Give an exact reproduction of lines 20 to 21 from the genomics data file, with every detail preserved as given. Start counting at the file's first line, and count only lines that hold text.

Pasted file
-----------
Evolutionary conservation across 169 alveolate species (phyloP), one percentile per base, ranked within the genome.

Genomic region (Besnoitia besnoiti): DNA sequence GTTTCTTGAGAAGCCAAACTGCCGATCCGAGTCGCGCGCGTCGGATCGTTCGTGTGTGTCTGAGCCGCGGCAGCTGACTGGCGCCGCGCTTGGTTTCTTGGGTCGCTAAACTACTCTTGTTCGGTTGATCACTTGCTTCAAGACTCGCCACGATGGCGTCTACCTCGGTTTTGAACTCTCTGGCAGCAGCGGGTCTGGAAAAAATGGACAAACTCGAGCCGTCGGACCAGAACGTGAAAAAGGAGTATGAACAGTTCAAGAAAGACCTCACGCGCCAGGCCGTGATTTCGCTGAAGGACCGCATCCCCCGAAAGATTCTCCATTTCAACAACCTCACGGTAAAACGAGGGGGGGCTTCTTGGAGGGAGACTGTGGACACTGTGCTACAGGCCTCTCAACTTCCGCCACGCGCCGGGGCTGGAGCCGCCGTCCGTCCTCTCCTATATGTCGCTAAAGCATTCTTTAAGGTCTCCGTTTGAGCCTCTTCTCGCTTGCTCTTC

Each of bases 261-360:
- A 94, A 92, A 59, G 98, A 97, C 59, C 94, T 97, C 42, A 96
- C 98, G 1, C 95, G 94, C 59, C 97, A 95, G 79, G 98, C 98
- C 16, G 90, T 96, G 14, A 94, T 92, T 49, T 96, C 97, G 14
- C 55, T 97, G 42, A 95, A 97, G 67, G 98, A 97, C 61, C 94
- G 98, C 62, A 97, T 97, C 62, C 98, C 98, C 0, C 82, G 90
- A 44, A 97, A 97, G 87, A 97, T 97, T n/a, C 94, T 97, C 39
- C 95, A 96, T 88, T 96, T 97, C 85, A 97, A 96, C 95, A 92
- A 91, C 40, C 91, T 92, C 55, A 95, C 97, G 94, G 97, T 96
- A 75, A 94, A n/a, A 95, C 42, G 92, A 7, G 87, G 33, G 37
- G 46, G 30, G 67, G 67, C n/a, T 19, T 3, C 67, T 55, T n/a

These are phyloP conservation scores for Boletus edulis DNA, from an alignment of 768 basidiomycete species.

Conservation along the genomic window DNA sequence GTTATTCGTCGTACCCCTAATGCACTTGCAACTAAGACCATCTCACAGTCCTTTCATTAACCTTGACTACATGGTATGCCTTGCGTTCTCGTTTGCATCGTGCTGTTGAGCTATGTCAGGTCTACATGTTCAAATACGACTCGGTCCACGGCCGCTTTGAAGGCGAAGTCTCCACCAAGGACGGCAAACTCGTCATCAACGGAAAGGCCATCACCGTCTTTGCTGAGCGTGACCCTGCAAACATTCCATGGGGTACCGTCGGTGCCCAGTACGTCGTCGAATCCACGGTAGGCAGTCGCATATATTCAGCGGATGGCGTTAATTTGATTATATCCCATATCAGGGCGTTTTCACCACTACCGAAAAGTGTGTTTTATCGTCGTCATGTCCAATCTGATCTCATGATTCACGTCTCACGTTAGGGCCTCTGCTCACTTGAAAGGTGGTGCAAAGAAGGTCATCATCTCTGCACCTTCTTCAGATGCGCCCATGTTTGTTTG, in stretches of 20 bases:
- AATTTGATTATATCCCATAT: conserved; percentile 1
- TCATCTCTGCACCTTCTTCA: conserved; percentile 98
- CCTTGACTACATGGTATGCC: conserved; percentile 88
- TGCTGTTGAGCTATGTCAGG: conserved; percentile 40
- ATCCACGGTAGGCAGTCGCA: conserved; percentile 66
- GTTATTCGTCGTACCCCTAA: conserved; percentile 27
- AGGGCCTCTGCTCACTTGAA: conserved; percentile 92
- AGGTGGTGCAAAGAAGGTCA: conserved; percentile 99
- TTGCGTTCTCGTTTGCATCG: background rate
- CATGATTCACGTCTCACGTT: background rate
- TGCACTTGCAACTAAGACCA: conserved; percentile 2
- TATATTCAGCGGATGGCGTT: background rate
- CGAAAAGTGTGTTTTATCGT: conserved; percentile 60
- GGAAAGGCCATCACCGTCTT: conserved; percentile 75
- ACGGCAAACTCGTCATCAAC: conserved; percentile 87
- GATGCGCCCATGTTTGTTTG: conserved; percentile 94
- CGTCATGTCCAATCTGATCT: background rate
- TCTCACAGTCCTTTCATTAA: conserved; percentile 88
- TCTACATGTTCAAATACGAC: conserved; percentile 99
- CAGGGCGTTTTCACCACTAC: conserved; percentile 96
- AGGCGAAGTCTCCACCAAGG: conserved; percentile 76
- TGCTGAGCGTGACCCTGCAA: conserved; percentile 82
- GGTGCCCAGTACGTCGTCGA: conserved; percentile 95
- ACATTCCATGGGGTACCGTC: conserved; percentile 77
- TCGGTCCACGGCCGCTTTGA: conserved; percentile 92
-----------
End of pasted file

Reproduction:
- ATCCACGGTAGGCAGTCGCA: conserved; percentile 66
- GTTATTCGTCGTACCCCTAA: conserved; percentile 27